Let’s start with an introduction: Who is Margaret Killjoy?
I’m an author who comes out of the DIY tradition of zines and has recently been making headway into traditional publishing. I’m recently-out as a transwoman and I’m a longtime anarchist organizer. I’ve spent most of my adult life traveling but just recently decided to hang my hat in the mountains of Western North Carolina.
Your new novella, The Lamb Will Slaughter the Lion, will be published by Tor.com in August. It looks rather fascinating: How would you introduce it to a potential reader? Is it part of a series?
The Lamb Will Slaughter the Lion is the first book in my Danielle Cain series, which follows a group of squatter-punk demon hunters. In the first book, our protagonist heads to a utopian town to figure out what happened to her dead best friend and stumbles upon magic and demons. It’s hard to describe the themes of a book without offering spoilers, but it’s a book about the ways in which we wield power over one another and it’s a book about a traveler trying to find home.
What inspired you to write the novella and series? And where do you draw your inspiration from in general?
This first book actually started off quite differently, as a non-speculative novella I wrote because I needed to read it. I wanted to write about a home for traveling folks, basically the big rock candy mountains. But the book was missing something, and quite some time later I figured out what: it was missing a three-antlered murderous deer. I rewrote the whole thing from scratch.
I draw inspiration from my experiences and the experiences of my friends, mostly. I tend to write about wanderers, queers, vagabonds, ne’er-do-wells, revolutionaries, criminals, and all the sorts of people I surround myself with in my life. I don’t think we’re very well represented in fiction at the moment, so I do my best.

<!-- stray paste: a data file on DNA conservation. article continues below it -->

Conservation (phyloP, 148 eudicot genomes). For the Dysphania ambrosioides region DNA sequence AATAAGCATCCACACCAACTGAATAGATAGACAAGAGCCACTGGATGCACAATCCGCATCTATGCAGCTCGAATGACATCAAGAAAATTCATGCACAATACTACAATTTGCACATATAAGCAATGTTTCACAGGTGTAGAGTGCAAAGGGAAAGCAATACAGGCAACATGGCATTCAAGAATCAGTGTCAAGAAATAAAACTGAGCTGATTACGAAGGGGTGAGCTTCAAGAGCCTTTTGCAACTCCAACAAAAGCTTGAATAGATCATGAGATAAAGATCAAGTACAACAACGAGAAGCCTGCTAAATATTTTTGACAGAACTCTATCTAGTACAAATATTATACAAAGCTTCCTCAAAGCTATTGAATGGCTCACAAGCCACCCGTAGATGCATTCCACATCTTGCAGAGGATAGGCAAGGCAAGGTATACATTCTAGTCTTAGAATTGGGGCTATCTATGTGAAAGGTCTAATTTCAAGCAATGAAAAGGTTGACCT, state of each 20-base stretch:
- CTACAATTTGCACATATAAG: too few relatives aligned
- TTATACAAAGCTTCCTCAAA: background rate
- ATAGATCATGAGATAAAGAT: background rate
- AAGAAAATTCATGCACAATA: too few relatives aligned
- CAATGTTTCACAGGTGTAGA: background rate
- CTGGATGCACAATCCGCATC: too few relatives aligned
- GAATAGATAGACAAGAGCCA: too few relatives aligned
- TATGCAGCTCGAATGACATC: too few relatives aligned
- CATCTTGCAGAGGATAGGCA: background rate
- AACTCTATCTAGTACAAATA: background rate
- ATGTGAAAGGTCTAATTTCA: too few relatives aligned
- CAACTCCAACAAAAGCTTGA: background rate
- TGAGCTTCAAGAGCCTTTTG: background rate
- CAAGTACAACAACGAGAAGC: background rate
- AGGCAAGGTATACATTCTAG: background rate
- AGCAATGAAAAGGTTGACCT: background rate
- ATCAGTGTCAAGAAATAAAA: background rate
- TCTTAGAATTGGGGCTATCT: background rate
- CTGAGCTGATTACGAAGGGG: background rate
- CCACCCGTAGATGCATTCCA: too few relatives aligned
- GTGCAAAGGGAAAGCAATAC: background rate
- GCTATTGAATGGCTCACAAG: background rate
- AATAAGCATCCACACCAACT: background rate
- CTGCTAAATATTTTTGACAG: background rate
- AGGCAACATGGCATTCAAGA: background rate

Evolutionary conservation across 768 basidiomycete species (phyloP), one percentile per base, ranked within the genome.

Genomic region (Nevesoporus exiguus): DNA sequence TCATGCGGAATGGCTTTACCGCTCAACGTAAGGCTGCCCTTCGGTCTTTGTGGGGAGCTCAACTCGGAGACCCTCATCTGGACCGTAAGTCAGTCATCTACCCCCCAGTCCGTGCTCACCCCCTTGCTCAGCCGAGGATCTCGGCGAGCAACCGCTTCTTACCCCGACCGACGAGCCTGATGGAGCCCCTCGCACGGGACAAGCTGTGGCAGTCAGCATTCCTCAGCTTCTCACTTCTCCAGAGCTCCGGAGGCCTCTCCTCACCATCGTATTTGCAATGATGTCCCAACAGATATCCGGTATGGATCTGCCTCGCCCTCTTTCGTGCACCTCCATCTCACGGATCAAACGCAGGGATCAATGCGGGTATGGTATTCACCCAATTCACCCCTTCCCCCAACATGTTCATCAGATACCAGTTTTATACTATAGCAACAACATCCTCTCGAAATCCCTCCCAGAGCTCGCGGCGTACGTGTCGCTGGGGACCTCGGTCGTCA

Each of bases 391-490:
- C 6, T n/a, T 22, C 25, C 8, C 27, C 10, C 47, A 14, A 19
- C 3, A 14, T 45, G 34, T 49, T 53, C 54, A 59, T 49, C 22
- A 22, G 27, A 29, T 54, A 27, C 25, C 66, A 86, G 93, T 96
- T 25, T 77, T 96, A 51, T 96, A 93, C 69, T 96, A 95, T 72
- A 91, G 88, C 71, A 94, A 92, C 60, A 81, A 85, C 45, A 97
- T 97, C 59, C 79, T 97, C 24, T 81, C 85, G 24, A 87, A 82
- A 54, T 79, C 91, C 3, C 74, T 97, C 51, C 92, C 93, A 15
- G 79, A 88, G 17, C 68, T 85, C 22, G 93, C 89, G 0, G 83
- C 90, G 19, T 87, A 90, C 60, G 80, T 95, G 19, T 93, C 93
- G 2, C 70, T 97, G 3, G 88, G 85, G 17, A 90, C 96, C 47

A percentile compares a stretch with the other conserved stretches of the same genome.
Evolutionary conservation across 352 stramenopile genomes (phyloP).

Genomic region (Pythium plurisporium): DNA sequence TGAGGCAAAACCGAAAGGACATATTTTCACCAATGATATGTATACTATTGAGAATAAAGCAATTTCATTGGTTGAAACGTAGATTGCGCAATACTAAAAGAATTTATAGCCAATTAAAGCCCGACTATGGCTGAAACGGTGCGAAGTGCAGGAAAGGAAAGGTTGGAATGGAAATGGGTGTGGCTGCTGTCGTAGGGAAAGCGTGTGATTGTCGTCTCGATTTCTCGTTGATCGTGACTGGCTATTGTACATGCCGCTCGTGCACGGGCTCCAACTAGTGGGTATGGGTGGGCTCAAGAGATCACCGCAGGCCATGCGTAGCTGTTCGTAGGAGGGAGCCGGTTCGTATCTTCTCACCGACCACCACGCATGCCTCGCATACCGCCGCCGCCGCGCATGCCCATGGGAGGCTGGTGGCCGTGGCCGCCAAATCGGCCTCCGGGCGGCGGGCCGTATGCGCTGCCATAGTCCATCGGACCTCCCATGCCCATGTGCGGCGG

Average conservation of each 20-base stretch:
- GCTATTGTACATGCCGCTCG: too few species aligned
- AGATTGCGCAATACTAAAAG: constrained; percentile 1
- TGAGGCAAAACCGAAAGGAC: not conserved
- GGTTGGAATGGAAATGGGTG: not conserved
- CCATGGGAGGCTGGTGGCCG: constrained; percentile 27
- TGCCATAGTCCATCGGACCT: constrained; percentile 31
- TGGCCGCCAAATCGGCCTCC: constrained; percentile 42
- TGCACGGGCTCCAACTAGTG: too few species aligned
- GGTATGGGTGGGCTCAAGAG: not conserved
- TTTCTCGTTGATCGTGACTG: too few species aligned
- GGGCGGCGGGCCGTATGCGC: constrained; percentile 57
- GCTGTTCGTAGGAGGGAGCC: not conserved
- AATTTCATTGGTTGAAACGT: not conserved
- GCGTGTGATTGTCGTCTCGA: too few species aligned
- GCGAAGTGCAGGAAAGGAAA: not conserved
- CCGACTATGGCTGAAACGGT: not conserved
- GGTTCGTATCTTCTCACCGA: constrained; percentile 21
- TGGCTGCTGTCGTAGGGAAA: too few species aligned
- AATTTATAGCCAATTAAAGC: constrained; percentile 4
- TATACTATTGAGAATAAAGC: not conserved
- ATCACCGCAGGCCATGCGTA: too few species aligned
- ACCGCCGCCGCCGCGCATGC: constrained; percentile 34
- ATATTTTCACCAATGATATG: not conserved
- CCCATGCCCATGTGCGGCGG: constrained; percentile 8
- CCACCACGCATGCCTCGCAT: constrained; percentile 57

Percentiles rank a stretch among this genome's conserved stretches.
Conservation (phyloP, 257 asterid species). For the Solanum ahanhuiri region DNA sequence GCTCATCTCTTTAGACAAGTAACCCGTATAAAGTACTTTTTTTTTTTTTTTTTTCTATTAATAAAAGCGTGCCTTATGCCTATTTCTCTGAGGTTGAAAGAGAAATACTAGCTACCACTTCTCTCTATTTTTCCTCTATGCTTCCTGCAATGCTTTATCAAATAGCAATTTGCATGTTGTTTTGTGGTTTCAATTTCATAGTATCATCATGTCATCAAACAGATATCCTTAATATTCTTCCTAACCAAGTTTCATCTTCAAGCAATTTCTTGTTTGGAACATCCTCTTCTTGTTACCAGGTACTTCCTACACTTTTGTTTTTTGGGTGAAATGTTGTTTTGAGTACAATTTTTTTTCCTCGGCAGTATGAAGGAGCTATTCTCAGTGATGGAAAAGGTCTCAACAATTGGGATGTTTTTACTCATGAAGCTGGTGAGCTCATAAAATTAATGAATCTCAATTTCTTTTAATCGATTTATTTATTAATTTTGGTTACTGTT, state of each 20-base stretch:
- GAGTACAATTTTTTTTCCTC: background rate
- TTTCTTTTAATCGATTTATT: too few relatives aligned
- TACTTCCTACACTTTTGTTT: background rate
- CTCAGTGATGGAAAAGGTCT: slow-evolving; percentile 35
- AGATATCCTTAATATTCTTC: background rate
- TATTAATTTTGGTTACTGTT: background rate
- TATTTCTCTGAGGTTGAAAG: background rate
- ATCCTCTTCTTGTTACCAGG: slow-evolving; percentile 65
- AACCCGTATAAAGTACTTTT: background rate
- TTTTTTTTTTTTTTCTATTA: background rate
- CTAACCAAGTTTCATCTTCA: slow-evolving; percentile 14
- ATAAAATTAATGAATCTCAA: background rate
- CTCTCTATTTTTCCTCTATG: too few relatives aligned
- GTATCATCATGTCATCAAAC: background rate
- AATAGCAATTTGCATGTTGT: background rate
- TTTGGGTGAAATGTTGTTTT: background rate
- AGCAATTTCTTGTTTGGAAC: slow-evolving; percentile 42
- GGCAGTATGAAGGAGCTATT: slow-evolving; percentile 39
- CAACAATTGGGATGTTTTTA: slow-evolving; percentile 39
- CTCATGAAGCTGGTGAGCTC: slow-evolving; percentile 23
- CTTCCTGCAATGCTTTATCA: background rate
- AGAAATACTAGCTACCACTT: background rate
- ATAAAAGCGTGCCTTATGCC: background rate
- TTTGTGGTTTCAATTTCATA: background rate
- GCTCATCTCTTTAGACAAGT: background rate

How were you introduced to genre fiction?
My father kept the house more than well-stocked with science fiction when I was growing up. Early on, my tastes ran more towards fantasy, which I mostly had to grab during our family’s regular trips to the library. But by high school, I was poring through all my dad’s classic SF. Then I got too uptight for such frivolous writing and only read dead, boring european men for a couple years and became a pretentious asshole until I realized life was short. Now I read mostly genre fiction again.
How do you like being a writer and working within the publishing industry?
I realized, at some point, that telling people I wanted to be a professional writer is like telling people I wanted to be an astronaut. Sure, that is technically a job people have, but dream on. But here I am, a barely-scraping-by professional writer at the beginning of her career. I love it. It’s scary as hell, sure. In the world of zine publishing, you don’t work with gatekeepers. You just write a thing, lay it out, photocopy it, and give it to people. If they like it a lot, they might print or copy it themselves and distribute it further. If not, then not many people see it and no harm done, you just work on the next thing. My small press work was the same way: I’ve started plenty of periodicals from time to time. SteamPunk Magazine was the one that took off, so I put more work into it than I put into some of the other stuff I was doing. I never bothered to ask permission or get approval for work before I did it.
Now that I’m working in traditional publishing, things are different. I have to please editors and I have to write things that people might actually want to read. But having that small press and DIY background keeps me from freaking out too hard about failure. If I write something that an editor doesn’t like, then maybe I’ll scrap it or maybe I’ll decide to self-publish it. No big deal either way.